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President Backs Flynn on Request For Immunity -- WSJ

1 Apr 2017 6:32 am
By Byron Tau and Carol E. Lee 

WASHINGTON -- President Donald Trump threw his support behind former national security adviser Michael Flynn on Friday, backing his request for immunity from prosecution and describing the investigations into alleged Russian interference in the 2016 presidential election as a "witch hunt."

But Mr. Flynn's request for immunity faces roadblocks. The Senate intelligence committee has decided not to accept his offer to testify at this time, according to a person familiar with the matter. And the top Democrat on the House Intelligence Committee said it was premature to make a decision on immunity.

On Twitter, Mr. Trump voiced his support for the effort by Mr. Flynn -- who briefly served as the top national security official in the White House before being forced to resign -- to secure immunity in exchange for his testimony before Congress and the Federal Bureau of Investigation. But the president's top spokesman didn't give a direct answer when asked whether Congress and the FBI should grant Mr. Flynn immunity.

Mr. Trump's criticism of the investigations by lawmakers and federal agencies came as the White House also stepped up its efforts to steer the congressional probe toward what press secretary Sean Spicer said Friday were "serious concerns on whether or not there was an organized and widespread effort by the Obama administration to use and leak highly sensitive intelligence information for political purposes."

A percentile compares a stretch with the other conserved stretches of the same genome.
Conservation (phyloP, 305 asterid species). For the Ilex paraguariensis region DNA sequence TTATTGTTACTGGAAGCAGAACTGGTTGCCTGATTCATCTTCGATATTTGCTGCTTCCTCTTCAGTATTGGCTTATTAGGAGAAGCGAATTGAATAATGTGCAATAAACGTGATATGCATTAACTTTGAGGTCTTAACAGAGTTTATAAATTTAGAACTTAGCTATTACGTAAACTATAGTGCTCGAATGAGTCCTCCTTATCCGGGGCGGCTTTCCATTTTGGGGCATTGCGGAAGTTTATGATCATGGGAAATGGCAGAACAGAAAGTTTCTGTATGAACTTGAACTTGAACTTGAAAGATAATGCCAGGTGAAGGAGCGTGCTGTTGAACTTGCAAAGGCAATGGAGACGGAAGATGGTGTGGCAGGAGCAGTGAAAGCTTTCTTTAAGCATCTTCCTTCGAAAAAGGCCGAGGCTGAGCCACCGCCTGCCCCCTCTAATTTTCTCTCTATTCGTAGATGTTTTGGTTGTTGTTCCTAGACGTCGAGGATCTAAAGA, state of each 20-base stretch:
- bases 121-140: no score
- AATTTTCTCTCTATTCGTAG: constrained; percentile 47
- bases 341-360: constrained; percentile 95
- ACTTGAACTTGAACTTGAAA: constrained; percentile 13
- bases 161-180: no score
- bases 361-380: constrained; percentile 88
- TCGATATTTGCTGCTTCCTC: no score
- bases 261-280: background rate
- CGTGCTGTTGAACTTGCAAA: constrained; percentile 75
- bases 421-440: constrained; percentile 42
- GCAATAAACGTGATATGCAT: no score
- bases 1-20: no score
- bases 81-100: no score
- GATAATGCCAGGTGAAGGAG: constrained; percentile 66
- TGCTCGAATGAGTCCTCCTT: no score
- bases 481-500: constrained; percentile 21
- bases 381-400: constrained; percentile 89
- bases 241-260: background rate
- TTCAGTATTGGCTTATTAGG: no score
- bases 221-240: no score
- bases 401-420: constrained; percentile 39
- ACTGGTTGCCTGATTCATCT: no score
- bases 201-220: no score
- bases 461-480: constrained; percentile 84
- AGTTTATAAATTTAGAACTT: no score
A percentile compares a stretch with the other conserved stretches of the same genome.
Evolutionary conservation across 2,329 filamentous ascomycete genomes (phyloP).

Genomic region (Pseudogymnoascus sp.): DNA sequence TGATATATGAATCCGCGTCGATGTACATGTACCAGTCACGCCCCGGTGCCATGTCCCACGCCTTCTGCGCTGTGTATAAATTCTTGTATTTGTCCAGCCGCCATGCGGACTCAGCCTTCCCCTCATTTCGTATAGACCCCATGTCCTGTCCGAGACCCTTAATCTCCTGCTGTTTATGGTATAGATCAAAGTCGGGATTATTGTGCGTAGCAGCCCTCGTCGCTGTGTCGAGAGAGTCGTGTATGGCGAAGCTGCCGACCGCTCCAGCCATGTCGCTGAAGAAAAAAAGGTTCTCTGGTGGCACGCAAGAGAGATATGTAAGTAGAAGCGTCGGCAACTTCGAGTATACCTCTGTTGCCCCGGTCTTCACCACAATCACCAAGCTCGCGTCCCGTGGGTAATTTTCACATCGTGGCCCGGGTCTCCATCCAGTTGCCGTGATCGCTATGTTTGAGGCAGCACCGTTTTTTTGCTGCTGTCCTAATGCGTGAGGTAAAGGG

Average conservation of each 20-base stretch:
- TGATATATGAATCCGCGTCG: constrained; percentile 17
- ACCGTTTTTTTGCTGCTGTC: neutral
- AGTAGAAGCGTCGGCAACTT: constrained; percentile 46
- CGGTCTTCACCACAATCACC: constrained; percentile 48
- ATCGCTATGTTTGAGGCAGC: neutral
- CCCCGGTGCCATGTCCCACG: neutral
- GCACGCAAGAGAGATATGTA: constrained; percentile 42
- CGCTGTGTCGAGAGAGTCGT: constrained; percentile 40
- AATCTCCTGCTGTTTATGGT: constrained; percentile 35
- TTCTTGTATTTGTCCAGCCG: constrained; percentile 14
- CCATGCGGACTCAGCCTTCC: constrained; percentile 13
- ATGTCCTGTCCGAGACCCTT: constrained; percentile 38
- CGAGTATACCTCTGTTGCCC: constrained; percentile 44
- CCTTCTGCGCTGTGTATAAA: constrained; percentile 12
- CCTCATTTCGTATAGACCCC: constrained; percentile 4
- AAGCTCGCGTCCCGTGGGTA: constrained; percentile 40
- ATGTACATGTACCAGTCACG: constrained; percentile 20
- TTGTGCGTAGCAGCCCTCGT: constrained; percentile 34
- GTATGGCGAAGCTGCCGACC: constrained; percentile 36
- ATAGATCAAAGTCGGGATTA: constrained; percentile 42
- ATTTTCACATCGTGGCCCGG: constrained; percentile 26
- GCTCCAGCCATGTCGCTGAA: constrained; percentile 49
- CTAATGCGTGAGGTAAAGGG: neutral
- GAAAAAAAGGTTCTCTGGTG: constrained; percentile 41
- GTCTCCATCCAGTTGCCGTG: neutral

A representative for former President Barack Obama declined to comment.

The congressional committees and the FBI are delving into allegations by U.S. intelligence agencies that the Russian government hacked Democratic political organizations and individuals and leaked emails in an attempt to favor Mr. Trump, a Republican, in last year's presidential election. Federal and congressional investigations also are probing whether associates of Mr. Trump colluded with Russian officials in their effort to influence the election.

Russia has denied meddling in the election. Mr. Trump and his aides have denied any collusion with Russia.

Typically, presidents don't comment on ongoing congressional probes or law enforcement investigations, but Mr. Trump broke from that convention with a Twitter message Friday morning.

"Mike Flynn should ask for immunity in that this is a witch hunt (excuse for big election loss), by media & Dems, of historic proportion!" Mr. Trump wrote.

Asked whether the FBI and Congress should grant Mr. Flynn immunity, Mr. Spicer said the president "wants Mike Flynn to go and be completely open and transparent with the committee."

"And whatever it takes to do that, he's supportive of," Mr. Spicer said.

Mr. Flynn's attorney, Robert Kelner, said Thursday that Mr. Flynn would be willing to tell his story, but wanted assurances that he wouldn't be unfairly prosecuted.

The Wall Street Journal reported Thursday that Mr. Flynn asked for immunity from the FBI, as well as the Senate and House intelligence committees, in exchange for his testimony.